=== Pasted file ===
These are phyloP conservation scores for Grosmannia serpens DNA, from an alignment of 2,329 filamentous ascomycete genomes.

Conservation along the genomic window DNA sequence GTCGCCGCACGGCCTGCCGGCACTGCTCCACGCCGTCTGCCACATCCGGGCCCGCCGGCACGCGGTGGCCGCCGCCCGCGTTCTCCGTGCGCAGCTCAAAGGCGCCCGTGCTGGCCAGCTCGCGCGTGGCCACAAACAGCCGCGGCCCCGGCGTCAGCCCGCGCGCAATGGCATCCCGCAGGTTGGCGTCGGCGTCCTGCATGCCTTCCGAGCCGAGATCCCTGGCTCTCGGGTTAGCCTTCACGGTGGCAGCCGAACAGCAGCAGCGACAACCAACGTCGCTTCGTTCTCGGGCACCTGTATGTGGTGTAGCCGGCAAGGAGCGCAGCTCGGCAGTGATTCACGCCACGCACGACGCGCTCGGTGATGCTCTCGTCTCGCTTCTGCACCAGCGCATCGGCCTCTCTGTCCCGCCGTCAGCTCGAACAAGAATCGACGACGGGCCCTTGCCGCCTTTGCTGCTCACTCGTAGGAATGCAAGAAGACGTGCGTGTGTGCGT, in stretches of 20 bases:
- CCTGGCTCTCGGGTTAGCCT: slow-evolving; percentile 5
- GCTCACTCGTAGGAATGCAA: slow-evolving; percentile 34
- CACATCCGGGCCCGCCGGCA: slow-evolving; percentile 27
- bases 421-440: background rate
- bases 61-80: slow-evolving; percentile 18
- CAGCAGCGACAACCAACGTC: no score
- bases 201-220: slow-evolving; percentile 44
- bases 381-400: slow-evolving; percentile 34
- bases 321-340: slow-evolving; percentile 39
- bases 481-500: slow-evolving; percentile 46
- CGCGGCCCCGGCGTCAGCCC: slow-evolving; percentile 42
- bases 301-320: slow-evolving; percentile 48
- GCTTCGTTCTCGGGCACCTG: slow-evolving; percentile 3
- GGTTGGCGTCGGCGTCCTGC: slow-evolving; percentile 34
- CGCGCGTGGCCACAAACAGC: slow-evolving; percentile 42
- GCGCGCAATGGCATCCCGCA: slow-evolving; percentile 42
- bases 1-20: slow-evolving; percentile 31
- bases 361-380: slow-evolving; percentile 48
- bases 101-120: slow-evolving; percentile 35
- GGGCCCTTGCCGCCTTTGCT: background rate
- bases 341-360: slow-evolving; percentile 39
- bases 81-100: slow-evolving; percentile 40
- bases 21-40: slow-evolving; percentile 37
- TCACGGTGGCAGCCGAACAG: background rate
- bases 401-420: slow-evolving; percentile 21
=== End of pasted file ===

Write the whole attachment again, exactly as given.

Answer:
These are phyloP conservation scores for Grosmannia serpens DNA, from an alignment of 2,329 filamentous ascomycete genomes.

Conservation along the genomic window DNA sequence GTCGCCGCACGGCCTGCCGGCACTGCTCCACGCCGTCTGCCACATCCGGGCCCGCCGGCACGCGGTGGCCGCCGCCCGCGTTCTCCGTGCGCAGCTCAAAGGCGCCCGTGCTGGCCAGCTCGCGCGTGGCCACAAACAGCCGCGGCCCCGGCGTCAGCCCGCGCGCAATGGCATCCCGCAGGTTGGCGTCGGCGTCCTGCATGCCTTCCGAGCCGAGATCCCTGGCTCTCGGGTTAGCCTTCACGGTGGCAGCCGAACAGCAGCAGCGACAACCAACGTCGCTTCGTTCTCGGGCACCTGTATGTGGTGTAGCCGGCAAGGAGCGCAGCTCGGCAGTGATTCACGCCACGCACGACGCGCTCGGTGATGCTCTCGTCTCGCTTCTGCACCAGCGCATCGGCCTCTCTGTCCCGCCGTCAGCTCGAACAAGAATCGACGACGGGCCCTTGCCGCCTTTGCTGCTCACTCGTAGGAATGCAAGAAGACGTGCGTGTGTGCGT, in stretches of 20 bases:
- CCTGGCTCTCGGGTTAGCCT: slow-evolving; percentile 5
- GCTCACTCGTAGGAATGCAA: slow-evolving; percentile 34
- CACATCCGGGCCCGCCGGCA: slow-evolving; percentile 27
- bases 421-440: background rate
- bases 61-80: slow-evolving; percentile 18
- CAGCAGCGACAACCAACGTC: no score
- bases 201-220: slow-evolving; percentile 44
- bases 381-400: slow-evolving; percentile 34
- bases 321-340: slow-evolving; percentile 39
- bases 481-500: slow-evolving; percentile 46
- CGCGGCCCCGGCGTCAGCCC: slow-evolving; percentile 42
- bases 301-320: slow-evolving; percentile 48
- GCTTCGTTCTCGGGCACCTG: slow-evolving; percentile 3
- GGTTGGCGTCGGCGTCCTGC: slow-evolving; percentile 34
- CGCGCGTGGCCACAAACAGC: slow-evolving; percentile 42
- GCGCGCAATGGCATCCCGCA: slow-evolving; percentile 42
- bases 1-20: slow-evolving; percentile 31
- bases 361-380: slow-evolving; percentile 48
- bases 101-120: slow-evolving; percentile 35
- GGGCCCTTGCCGCCTTTGCT: background rate
- bases 341-360: slow-evolving; percentile 39
- bases 81-100: slow-evolving; percentile 40
- bases 21-40: slow-evolving; percentile 37
- TCACGGTGGCAGCCGAACAG: background rate
- bases 401-420: slow-evolving; percentile 21